On the rear there are a number of philips screws which once removed open up the controller. You can see the vibration motors with their offset weights. There are two PC’s the small one holds the two primary joysticks, and is screwed down onto a larger board.
From experience I found out that removing glob top to expose a clean die is actually harder than removing the plastic in a standard ic package. This one was no exception, even with extended hot Sulphuric Acid action, the quality of the die photo is a bit marginal with some glob top residue around.
I was expecting a small MCU, but what we have here is (2.3mm x 2.56mm) 44 pin digital logic ASIC – not that interesting to look at (Sometimes the die are a bit plain vanilla). There looks to be a small memory down the left side (ROM, or SRAM, the metal layout is too dense to be able to distinguish). Similarly in the main digital section the metal layout is pretty dense and obscuring any view of the transistors. I think there are just two metals, and my best guess for process node is 1.25μm so pretty old school CMOS really.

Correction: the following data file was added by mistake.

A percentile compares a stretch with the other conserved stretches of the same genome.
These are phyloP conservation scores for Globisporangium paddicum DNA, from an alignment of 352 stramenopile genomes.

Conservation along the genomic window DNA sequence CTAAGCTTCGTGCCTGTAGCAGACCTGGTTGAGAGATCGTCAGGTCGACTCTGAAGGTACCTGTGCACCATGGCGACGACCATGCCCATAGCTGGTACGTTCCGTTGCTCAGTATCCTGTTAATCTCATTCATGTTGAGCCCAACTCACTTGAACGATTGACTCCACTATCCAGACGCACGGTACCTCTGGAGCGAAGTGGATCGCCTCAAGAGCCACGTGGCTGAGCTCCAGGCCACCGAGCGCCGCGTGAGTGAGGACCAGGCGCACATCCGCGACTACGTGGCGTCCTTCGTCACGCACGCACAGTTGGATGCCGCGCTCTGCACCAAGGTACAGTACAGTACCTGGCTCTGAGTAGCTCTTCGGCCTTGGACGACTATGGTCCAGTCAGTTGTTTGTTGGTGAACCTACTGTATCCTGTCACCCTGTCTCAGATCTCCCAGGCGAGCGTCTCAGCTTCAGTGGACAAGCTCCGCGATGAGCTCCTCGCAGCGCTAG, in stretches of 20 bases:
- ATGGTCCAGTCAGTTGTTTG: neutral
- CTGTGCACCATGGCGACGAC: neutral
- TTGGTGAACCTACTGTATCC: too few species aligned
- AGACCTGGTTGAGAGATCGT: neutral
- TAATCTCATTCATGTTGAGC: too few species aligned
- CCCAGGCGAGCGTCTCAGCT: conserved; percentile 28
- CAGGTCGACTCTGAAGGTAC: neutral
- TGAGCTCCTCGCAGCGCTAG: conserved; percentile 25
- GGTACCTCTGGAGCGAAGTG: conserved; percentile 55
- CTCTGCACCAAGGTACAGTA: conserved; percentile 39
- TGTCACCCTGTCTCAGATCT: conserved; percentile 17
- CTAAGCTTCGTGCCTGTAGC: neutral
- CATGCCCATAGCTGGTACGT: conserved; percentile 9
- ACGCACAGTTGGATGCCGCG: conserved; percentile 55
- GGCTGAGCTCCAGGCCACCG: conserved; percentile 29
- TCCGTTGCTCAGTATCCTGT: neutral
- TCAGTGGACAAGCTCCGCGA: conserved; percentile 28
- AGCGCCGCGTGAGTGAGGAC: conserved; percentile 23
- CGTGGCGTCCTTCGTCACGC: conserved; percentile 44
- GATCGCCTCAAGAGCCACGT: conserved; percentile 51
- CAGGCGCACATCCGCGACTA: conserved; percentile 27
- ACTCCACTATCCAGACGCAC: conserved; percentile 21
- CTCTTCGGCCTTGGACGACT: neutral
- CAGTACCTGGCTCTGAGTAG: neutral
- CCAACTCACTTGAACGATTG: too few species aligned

G6108D does not turn up very much, and Googling Luen Keung turns up only a few things. It does return as a name of a private Hong Kong company, so that’s my best guess for who designed this. As I have shown in other teardowns it is not unusual for a designer to list initials on the chip, but have never seen a designer print their full name, so am doubting the Luen Keung is an individual designer of this chip.